As the days of December ticked away, along with the Best of 2019 music and film lists, there was a steady drumbeat of notable celebrities who “we lost” during the year. Unless someone’s young—meaning south of 60—I don’t pay much attention, and am always surprised when an author or actor who’s in his or her 80s passes away and elicits a reaction of “Oh no!”
There’s one exception, at least for me. Since David Bowie died on January 10 of 2016, I’ve been unable to listen to his last album, Blackstar, either in its entirety or when individual songs come up on the iPod. Bowie was 69, and as he admitted on many occasions, his relative longevity, given a propensity for substance abuse and sexual promiscuity, was surprising. I liked Blackstar a lot when I played it over and over upon its release two days before his death, although I thought the comparisons to Station to Station were typically hyperbolic and the sentiment that “Bowie’s back!” was silly. You can’t replicate at 69 what you produced at 28. What was striking about Blackstar was its haunting, ghost-like feeling; on Jan. 9, I went to a movie with my sons and we talked about record. Nicky, the day before, posted a positive review, writing: “Bowie turns 69 today, and by the sound of Blackstar, he has a few more great records to come in the latter portion of his life.”
While I agreed with Nicky’s assessment of the record, I told him, “Blackstar is his orchestrated obituary, and he won’t be around much longer.” I’d no idea it would come so quick—that night—but his undisclosed illness was laid bare on the record. The title song sounds as if it’s being played in a church, at a funeral, with a very weird and exhausted Bowie singing, “On the day of execution, on the day of execution/Only women kneel and smile, ah-ah, ah-ah/At the centre of it all, at the centre of it all/Your eyes, your eyes/Ah-ah-ah/Ah-ah-ah.” And in the mesmerizing “Lazarus”: “Look up here, I’m in heaven/I’ve got scars that can’t be seen/I’ve got drama, can’t be stolen/Everybody knows me now.”
Talk about a death rattle.
I didn’t claim clairvoyance at the time when my younger son texted me with the news of Bowie’s death, it just seemed obvious. And I still can’t listen to any of the songs.
It was the timing, of course, another instance of Bowie shedding a layer, which he parlayed so brilliantly in the 1970s. He knew his days were numbered, and worked on overdrive for the record in 2015; his bandmates and producer Tony Visconti, aware of his condition, summoned up all their juice to create the best Bowie record in years. (It reminds me of a dying Ulysses S. Grant writing his autobiography to leave money for his family, although Bowie was wealthy.)
Usually, when a rock star of that approximate age dies it doesn’t coincide with an ostensible rebirth of a career. Like Ric Ocasek, for example, who died last year at 75, after a wonderful career with the Cars, but who hadn’t created significant new music in years. With Ocasek—or Dr. John, Robert Hunter, Ginger Baker and Leon Redbone, who all died in 2019—the news was a curious jolt and then tempered by the fact that he lived a fairly long life (especially by rock star actuarial tables) and you felt bad for his loved ones, but felt no personal loss.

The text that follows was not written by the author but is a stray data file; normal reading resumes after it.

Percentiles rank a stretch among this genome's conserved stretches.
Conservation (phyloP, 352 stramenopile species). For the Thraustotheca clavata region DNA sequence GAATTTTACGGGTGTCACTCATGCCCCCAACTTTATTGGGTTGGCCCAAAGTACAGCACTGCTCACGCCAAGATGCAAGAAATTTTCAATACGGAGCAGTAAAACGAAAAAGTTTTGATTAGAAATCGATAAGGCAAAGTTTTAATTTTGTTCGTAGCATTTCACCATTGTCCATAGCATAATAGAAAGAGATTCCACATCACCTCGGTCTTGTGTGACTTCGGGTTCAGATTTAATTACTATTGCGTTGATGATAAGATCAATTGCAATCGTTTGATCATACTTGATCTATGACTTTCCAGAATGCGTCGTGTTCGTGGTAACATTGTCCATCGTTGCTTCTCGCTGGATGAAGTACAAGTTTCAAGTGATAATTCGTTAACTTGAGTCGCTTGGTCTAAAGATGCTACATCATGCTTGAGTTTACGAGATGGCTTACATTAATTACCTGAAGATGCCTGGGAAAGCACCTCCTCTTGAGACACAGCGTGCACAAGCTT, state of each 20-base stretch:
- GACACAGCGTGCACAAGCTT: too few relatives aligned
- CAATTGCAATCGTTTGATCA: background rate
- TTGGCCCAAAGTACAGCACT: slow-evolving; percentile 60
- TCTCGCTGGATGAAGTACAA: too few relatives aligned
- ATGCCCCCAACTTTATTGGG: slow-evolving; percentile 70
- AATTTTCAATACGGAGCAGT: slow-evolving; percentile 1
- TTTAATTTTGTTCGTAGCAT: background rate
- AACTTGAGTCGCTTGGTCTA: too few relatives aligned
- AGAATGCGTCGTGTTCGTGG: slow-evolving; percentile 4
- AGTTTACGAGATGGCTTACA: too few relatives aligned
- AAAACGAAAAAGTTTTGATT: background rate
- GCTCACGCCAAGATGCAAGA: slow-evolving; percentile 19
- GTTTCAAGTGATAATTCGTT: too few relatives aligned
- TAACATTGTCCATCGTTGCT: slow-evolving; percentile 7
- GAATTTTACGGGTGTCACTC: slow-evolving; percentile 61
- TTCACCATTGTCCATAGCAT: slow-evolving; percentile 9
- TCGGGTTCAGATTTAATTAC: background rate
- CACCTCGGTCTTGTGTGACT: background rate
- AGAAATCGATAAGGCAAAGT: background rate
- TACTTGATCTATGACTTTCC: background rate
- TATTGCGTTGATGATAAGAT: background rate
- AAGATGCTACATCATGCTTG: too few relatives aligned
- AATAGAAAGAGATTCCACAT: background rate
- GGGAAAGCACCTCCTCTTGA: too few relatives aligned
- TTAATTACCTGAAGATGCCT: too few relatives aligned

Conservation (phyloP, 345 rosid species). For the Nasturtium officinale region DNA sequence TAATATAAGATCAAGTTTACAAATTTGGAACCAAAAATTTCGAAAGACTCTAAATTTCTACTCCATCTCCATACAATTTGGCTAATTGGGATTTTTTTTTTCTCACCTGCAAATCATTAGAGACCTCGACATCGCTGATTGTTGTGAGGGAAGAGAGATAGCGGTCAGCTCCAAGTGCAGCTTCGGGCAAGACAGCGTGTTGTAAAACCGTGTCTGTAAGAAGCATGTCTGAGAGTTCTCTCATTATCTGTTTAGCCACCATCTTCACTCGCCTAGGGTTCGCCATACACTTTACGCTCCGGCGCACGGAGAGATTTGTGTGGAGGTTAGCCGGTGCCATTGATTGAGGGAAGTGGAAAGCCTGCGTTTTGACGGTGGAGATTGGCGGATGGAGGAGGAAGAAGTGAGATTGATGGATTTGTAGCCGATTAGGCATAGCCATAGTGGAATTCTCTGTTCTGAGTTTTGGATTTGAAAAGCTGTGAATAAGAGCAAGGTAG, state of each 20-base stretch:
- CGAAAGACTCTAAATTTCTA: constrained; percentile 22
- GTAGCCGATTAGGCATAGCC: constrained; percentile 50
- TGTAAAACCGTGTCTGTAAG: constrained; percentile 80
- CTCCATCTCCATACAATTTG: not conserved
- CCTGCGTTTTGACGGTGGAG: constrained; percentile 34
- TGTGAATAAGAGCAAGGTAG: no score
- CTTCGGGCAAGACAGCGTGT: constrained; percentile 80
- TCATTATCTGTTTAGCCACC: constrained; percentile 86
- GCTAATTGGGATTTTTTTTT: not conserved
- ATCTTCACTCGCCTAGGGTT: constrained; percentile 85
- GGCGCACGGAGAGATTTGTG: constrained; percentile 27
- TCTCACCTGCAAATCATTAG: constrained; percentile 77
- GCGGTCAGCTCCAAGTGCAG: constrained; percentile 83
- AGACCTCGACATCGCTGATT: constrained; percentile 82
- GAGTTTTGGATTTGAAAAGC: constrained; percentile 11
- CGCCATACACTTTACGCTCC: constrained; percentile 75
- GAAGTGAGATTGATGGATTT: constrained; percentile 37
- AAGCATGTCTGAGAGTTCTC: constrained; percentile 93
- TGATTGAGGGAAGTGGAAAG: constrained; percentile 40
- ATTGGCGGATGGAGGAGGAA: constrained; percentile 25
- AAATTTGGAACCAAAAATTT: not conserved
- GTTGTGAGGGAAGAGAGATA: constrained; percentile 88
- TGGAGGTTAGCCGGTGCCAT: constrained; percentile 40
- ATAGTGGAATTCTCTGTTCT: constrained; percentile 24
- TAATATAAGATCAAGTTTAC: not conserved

And Bowie had a wondrous, ground-breaking career, from his late-60s recordings, folk rock/rent boy tunes, to “Space Oddity” (a dud in the U.S. when released in ’69, but re-issued in ’73 and became a big hit) to Ziggy Stardust, the “plastic soul” of Young Americans to the Thin White Duke of masterpiece Station to Station, and then the Berlin trilogy of Low, “Heroes” and Lodger. Throw in his canny collaboration with a dying Bing Crosby for the now Christmas staple rendition of “Little Drummer Boy,” his work with Eno and Iggy Pop, teaming up with Freddie Mercury for the magnificent “Under Pressure,” the song “This is Not America” for the film The Falcon and the Snowman (with Pat Metheny) and covering Bruce Springsteen’s “Saint in the City” (Springsteen at the time was said to be mortified by Bowie’s camped-up version, but as today’s Ambassador of Rock, sang “Rebel, Rebel” at his first concert after Bowie died).
I like a few songs from 1983’s Let’s Dance, although the only ones that hold up are “China Doll” and “Modern Love” and then he was mostly off my radar, though I gave Tin Machine a shot.
But if it hadn’t been for Blackstar released just two days before his death, and foretelling that fate, it would’ve been different. Although an early and sustained fan, I would’ve reacted with a, “Jeez, that sucks,” reminisced about his great records and the one terrific concert I saw of his in 1978 for the “Heroes” tour, and that’d be it.
When rock elders meet their maker it’s not of the same import as rising stars who died young. I think of all the great music Duane Allman (dead at 24 in a motorcycle accident) would’ve made; Jeff Buckley, who drowned at 30 not so long after his astounding Grace; Sam Cooke and Otis Redding and Kurt Cobain, who never hit 30; and most obviously Jimi Hendrix, dead at 27, with a career ahead of him—if he stayed clean—that had no limit. Even had Hendrix checked out at 45, just as he re-defined the guitar in impossible ways (my son, after listening to the newly-released Band of Gypsys box set of Fillmore East shows on New Year’s Eve in ’69 and then New Year’s Day—Songs for Groovy Children—called him an “electrician”), it’s not hard to imagine Hendrix forging a new rock/jazz fusion that would’ve jolted the 1970s.
Bowie’s quote about death, “I don’t know where I’m going from here, but I promise it won’t be boring,” could almost make you a believer.
—Follow Russ Smith on Twitter: @MUGGER1955